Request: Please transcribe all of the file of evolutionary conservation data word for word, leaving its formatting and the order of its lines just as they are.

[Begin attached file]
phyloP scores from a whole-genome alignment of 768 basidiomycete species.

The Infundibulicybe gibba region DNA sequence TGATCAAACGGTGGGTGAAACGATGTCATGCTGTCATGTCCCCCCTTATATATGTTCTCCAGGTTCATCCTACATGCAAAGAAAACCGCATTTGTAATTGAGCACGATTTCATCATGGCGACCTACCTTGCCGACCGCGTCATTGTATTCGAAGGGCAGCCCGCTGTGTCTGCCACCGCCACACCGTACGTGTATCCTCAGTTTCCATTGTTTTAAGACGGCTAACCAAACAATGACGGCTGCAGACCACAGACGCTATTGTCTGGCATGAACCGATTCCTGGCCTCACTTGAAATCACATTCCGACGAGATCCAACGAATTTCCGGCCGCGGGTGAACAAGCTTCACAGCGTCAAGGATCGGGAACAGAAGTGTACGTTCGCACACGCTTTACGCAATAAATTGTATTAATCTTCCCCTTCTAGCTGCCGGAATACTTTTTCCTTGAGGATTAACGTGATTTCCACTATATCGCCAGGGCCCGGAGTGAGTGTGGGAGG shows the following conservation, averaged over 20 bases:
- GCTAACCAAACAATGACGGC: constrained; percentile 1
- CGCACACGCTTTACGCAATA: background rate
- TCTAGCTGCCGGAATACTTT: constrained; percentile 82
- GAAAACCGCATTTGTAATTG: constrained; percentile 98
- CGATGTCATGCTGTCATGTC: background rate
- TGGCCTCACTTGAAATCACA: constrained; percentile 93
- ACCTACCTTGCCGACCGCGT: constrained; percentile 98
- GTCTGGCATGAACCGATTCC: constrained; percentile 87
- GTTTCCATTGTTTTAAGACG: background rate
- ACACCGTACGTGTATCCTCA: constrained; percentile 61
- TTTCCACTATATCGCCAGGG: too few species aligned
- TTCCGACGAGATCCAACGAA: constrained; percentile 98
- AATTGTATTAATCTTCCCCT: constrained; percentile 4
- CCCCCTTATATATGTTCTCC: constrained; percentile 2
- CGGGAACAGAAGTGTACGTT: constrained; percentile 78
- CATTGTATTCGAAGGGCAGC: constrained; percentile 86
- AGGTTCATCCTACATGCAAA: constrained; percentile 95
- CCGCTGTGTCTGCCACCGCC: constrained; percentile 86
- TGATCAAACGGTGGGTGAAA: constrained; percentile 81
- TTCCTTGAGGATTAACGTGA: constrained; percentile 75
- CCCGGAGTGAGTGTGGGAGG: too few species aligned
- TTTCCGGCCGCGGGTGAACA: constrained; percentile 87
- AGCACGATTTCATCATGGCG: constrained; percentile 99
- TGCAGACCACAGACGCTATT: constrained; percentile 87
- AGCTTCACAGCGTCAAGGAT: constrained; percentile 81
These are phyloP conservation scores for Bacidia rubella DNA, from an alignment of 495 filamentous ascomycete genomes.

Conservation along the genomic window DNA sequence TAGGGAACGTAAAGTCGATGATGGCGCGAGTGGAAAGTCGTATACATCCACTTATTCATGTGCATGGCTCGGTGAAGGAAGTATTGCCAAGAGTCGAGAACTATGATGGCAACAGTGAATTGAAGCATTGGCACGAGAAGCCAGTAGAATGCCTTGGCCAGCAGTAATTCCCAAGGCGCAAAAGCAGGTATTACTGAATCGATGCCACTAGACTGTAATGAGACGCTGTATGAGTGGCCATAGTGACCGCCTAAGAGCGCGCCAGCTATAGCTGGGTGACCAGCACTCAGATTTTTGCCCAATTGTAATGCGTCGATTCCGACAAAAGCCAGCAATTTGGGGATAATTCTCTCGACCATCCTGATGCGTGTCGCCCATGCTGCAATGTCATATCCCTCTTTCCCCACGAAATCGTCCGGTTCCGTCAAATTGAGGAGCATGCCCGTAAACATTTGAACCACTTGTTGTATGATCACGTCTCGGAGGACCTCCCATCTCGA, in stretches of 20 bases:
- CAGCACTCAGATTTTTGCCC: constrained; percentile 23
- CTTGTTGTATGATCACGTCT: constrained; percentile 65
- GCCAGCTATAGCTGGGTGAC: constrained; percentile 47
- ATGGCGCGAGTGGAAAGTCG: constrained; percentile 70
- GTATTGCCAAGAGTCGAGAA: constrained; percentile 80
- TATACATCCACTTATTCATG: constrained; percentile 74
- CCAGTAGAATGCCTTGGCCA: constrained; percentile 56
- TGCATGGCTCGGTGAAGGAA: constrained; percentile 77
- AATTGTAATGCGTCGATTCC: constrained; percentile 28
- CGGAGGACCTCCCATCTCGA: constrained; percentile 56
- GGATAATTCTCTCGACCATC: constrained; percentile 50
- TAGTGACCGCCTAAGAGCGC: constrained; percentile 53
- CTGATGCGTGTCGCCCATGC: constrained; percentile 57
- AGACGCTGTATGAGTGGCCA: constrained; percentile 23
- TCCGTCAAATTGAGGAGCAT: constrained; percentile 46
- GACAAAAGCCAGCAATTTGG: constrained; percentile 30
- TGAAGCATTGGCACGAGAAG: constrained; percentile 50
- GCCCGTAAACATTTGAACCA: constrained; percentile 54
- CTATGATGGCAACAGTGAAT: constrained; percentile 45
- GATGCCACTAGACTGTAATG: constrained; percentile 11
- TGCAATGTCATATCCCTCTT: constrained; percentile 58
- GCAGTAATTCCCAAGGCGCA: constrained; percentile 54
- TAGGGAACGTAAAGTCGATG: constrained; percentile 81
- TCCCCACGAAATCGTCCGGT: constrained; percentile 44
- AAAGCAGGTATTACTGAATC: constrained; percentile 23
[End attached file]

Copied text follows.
phyloP scores from a whole-genome alignment of 768 basidiomycete species.

The Infundibulicybe gibba region DNA sequence TGATCAAACGGTGGGTGAAACGATGTCATGCTGTCATGTCCCCCCTTATATATGTTCTCCAGGTTCATCCTACATGCAAAGAAAACCGCATTTGTAATTGAGCACGATTTCATCATGGCGACCTACCTTGCCGACCGCGTCATTGTATTCGAAGGGCAGCCCGCTGTGTCTGCCACCGCCACACCGTACGTGTATCCTCAGTTTCCATTGTTTTAAGACGGCTAACCAAACAATGACGGCTGCAGACCACAGACGCTATTGTCTGGCATGAACCGATTCCTGGCCTCACTTGAAATCACATTCCGACGAGATCCAACGAATTTCCGGCCGCGGGTGAACAAGCTTCACAGCGTCAAGGATCGGGAACAGAAGTGTACGTTCGCACACGCTTTACGCAATAAATTGTATTAATCTTCCCCTTCTAGCTGCCGGAATACTTTTTCCTTGAGGATTAACGTGATTTCCACTATATCGCCAGGGCCCGGAGTGAGTGTGGGAGG shows the following conservation, averaged over 20 bases:
- GCTAACCAAACAATGACGGC: constrained; percentile 1
- CGCACACGCTTTACGCAATA: background rate
- TCTAGCTGCCGGAATACTTT: constrained; percentile 82
- GAAAACCGCATTTGTAATTG: constrained; percentile 98
- CGATGTCATGCTGTCATGTC: background rate
- TGGCCTCACTTGAAATCACA: constrained; percentile 93
- ACCTACCTTGCCGACCGCGT: constrained; percentile 98
- GTCTGGCATGAACCGATTCC: constrained; percentile 87
- GTTTCCATTGTTTTAAGACG: background rate
- ACACCGTACGTGTATCCTCA: constrained; percentile 61
- TTTCCACTATATCGCCAGGG: too few species aligned
- TTCCGACGAGATCCAACGAA: constrained; percentile 98
- AATTGTATTAATCTTCCCCT: constrained; percentile 4
- CCCCCTTATATATGTTCTCC: constrained; percentile 2
- CGGGAACAGAAGTGTACGTT: constrained; percentile 78
- CATTGTATTCGAAGGGCAGC: constrained; percentile 86
- AGGTTCATCCTACATGCAAA: constrained; percentile 95
- CCGCTGTGTCTGCCACCGCC: constrained; percentile 86
- TGATCAAACGGTGGGTGAAA: constrained; percentile 81
- TTCCTTGAGGATTAACGTGA: constrained; percentile 75
- CCCGGAGTGAGTGTGGGAGG: too few species aligned
- TTTCCGGCCGCGGGTGAACA: constrained; percentile 87
- AGCACGATTTCATCATGGCG: constrained; percentile 99
- TGCAGACCACAGACGCTATT: constrained; percentile 87
- AGCTTCACAGCGTCAAGGAT: constrained; percentile 81
These are phyloP conservation scores for Bacidia rubella DNA, from an alignment of 495 filamentous ascomycete genomes.

Conservation along the genomic window DNA sequence TAGGGAACGTAAAGTCGATGATGGCGCGAGTGGAAAGTCGTATACATCCACTTATTCATGTGCATGGCTCGGTGAAGGAAGTATTGCCAAGAGTCGAGAACTATGATGGCAACAGTGAATTGAAGCATTGGCACGAGAAGCCAGTAGAATGCCTTGGCCAGCAGTAATTCCCAAGGCGCAAAAGCAGGTATTACTGAATCGATGCCACTAGACTGTAATGAGACGCTGTATGAGTGGCCATAGTGACCGCCTAAGAGCGCGCCAGCTATAGCTGGGTGACCAGCACTCAGATTTTTGCCCAATTGTAATGCGTCGATTCCGACAAAAGCCAGCAATTTGGGGATAATTCTCTCGACCATCCTGATGCGTGTCGCCCATGCTGCAATGTCATATCCCTCTTTCCCCACGAAATCGTCCGGTTCCGTCAAATTGAGGAGCATGCCCGTAAACATTTGAACCACTTGTTGTATGATCACGTCTCGGAGGACCTCCCATCTCGA, in stretches of 20 bases:
- CAGCACTCAGATTTTTGCCC: constrained; percentile 23
- CTTGTTGTATGATCACGTCT: constrained; percentile 65
- GCCAGCTATAGCTGGGTGAC: constrained; percentile 47
- ATGGCGCGAGTGGAAAGTCG: constrained; percentile 70
- GTATTGCCAAGAGTCGAGAA: constrained; percentile 80
- TATACATCCACTTATTCATG: constrained; percentile 74
- CCAGTAGAATGCCTTGGCCA: constrained; percentile 56
- TGCATGGCTCGGTGAAGGAA: constrained; percentile 77
- AATTGTAATGCGTCGATTCC: constrained; percentile 28
- CGGAGGACCTCCCATCTCGA: constrained; percentile 56
- GGATAATTCTCTCGACCATC: constrained; percentile 50
- TAGTGACCGCCTAAGAGCGC: constrained; percentile 53
- CTGATGCGTGTCGCCCATGC: constrained; percentile 57
- AGACGCTGTATGAGTGGCCA: constrained; percentile 23
- TCCGTCAAATTGAGGAGCAT: constrained; percentile 46
- GACAAAAGCCAGCAATTTGG: constrained; percentile 30
- TGAAGCATTGGCACGAGAAG: constrained; percentile 50
- GCCCGTAAACATTTGAACCA: constrained; percentile 54
- CTATGATGGCAACAGTGAAT: constrained; percentile 45
- GATGCCACTAGACTGTAATG: constrained; percentile 11
- TGCAATGTCATATCCCTCTT: constrained; percentile 58
- GCAGTAATTCCCAAGGCGCA: constrained; percentile 54
- TAGGGAACGTAAAGTCGATG: constrained; percentile 81
- TCCCCACGAAATCGTCCGGT: constrained; percentile 44
- AAAGCAGGTATTACTGAATC: constrained; percentile 23